“Cellulose.” The word leapt out of a conversation.
I don’t even know what cellulose is, yet the word conjured a picture of a man driving a van from our village to Langport, our local town.
What could cellulose have to do with a man in a van? I looked up the word. BBC Bitesize says:
Cellulose is the main substance in the walls of plant cells, helping plants to remain stiff and upright. Humans cannot digest cellulose, but it is important in the diet as fibre.
There seemed no obvious connection between the substance of plant cells and the imagined driver. He was driving a van pulling a wooden trailer containing machinery.
No matter how much I concentrated, I couldn’t visualise the man clearly. He was driving along the road near a part of the parish called Picts’ Hill.
I thought hard and “cellulose” was joined by the word “thinners.” I knew what thinners were, they were used by painters and decorators. That made sense, the man with the van and trailer was a decorator. The trailer would have been for his ladders, and whatever other equipment might not have fitted in his van.
But why would a single word have evoked such a memory? Was there some significance that is now long lost?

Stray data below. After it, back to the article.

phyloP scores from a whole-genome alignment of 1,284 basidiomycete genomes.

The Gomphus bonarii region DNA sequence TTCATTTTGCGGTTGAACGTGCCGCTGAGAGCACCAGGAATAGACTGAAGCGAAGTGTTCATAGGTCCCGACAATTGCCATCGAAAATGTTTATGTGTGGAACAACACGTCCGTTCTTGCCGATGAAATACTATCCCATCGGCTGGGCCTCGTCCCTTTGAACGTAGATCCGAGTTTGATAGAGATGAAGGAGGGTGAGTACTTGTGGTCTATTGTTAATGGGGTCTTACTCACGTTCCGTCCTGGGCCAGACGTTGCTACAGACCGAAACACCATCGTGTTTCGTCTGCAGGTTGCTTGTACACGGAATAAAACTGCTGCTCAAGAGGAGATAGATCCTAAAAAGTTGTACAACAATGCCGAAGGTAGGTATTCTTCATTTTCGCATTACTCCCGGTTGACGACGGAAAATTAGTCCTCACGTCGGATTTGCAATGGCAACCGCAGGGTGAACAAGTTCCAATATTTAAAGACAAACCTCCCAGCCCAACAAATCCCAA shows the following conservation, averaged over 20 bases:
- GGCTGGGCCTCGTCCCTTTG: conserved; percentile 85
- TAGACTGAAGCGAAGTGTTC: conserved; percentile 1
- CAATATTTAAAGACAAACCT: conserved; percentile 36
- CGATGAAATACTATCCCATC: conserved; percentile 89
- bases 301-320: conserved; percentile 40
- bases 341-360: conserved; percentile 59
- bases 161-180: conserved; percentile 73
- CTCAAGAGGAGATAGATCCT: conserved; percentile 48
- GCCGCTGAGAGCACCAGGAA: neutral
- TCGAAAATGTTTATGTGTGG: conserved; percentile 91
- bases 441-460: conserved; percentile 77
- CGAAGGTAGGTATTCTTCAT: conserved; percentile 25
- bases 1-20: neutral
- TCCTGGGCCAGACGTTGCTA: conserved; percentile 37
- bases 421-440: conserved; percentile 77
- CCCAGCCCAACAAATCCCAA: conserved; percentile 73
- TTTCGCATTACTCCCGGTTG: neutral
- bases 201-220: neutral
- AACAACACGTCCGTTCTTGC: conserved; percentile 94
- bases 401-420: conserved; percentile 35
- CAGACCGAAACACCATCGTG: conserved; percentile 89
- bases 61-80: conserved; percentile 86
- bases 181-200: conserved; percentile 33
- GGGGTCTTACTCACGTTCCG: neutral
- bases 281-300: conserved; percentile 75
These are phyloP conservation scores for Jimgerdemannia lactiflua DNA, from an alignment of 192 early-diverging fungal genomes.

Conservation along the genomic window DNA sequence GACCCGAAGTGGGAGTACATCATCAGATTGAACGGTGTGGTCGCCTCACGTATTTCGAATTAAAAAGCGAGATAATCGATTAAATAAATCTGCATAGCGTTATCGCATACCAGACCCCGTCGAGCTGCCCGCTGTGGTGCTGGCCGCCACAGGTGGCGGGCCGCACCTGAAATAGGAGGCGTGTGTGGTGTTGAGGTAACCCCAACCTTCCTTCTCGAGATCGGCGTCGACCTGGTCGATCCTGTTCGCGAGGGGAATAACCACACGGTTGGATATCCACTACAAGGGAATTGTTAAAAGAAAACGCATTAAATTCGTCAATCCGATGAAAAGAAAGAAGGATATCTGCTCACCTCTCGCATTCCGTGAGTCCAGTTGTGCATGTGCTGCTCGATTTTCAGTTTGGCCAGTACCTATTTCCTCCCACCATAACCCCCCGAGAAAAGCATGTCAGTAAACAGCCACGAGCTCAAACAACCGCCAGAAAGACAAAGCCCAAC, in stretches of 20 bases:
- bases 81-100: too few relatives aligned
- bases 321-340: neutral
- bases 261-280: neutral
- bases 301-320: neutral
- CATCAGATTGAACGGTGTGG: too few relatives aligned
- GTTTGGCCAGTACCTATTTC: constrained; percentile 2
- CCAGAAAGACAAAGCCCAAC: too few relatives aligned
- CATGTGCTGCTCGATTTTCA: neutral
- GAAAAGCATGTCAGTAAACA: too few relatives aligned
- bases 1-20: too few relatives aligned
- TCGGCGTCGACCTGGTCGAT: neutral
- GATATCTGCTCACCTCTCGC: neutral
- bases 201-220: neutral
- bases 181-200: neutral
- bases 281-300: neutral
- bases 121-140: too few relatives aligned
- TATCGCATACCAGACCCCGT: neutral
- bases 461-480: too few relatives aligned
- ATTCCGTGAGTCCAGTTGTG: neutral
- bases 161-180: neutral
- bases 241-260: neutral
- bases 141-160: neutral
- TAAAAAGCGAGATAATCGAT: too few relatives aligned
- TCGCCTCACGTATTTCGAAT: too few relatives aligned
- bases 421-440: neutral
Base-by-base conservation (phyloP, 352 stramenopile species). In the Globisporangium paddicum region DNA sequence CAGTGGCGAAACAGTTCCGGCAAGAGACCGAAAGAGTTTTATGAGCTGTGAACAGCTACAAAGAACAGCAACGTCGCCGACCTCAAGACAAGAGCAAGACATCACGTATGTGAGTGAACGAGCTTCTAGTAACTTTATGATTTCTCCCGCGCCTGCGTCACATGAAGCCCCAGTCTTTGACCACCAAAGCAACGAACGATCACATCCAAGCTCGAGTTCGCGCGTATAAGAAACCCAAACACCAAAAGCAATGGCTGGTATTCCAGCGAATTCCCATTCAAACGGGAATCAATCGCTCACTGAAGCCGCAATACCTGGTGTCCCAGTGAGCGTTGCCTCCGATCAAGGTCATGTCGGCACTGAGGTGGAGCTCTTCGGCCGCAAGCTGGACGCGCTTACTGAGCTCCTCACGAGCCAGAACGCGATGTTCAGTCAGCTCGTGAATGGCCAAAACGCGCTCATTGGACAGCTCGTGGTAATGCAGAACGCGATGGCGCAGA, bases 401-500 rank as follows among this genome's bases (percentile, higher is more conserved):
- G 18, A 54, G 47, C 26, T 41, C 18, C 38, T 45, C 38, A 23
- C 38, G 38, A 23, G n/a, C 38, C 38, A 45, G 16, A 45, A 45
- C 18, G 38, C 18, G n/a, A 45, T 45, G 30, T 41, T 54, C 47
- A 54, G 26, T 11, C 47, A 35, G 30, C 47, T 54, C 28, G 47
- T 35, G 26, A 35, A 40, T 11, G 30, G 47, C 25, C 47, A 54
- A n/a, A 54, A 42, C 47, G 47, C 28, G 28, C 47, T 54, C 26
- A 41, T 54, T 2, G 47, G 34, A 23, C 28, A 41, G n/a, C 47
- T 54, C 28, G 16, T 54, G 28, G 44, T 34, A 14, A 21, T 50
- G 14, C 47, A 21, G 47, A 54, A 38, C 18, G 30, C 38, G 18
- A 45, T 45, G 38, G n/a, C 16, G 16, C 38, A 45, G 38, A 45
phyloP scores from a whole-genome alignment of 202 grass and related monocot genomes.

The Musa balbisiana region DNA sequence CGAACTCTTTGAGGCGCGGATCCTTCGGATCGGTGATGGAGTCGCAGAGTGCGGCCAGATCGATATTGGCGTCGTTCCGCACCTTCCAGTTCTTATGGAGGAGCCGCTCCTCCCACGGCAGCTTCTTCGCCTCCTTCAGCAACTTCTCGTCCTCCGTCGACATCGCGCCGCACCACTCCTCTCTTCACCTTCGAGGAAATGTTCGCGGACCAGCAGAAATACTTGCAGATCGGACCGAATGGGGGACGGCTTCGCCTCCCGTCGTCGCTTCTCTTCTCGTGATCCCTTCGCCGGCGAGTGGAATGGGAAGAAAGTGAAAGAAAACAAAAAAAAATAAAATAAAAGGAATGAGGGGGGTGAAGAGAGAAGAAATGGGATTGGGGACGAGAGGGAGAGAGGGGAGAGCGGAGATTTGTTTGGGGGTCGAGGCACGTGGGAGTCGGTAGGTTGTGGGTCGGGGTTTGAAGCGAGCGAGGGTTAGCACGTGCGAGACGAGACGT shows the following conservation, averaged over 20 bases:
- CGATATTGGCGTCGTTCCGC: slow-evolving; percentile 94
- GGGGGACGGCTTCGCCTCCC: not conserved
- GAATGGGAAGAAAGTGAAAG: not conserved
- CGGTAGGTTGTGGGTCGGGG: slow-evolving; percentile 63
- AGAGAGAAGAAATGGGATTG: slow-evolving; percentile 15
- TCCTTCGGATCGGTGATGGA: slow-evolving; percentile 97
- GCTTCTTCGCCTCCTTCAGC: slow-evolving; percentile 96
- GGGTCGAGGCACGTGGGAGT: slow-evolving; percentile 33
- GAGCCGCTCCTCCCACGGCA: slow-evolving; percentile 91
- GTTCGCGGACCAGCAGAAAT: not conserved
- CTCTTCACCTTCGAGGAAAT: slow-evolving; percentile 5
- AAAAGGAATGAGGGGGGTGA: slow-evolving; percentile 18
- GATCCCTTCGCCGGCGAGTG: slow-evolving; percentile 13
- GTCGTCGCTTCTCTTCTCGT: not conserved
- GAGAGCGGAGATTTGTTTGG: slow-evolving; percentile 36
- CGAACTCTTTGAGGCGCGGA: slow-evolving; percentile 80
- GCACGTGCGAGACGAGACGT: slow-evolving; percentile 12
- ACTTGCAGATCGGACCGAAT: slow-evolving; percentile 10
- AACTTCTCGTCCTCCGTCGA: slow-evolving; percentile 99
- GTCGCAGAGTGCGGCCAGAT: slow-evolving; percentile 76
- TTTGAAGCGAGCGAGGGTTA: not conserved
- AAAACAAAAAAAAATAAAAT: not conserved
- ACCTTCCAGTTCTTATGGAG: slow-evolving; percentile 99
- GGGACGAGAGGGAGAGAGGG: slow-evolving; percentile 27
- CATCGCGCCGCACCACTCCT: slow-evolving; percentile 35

DIY was still a thing of the future. Hardware shops existed, but nothing comparable to the sort of stores now taken for granted where you can buy all that is needed for household decoration. Paint was much less easy to use. Decorating equipment was much less versatile. Buying your own paint and equipment would have been an expensive undertaking. If they wanted painting and decorating done, many people would have paid for someone to do it. There must have been many painters and decorators in our community, why does a single one linger in the memory?
Perhaps the decorator was some symbol of free enterprise. Perhaps he represented the numerous small businessmen who worked in our area. Perhaps the van was like that of the tradesmen and the craftsmen and the entrepreneurs and the salesmen who were commonplace in times before the dominance of big corporations. Perhaps he had been working at the house of a neighbour, making his van recognizable. Perhaps he was just someone known to our family, “there’s so and so’s van.”
Whatever the source of the memory, there is something in the subconscious that made cellulose a significant word.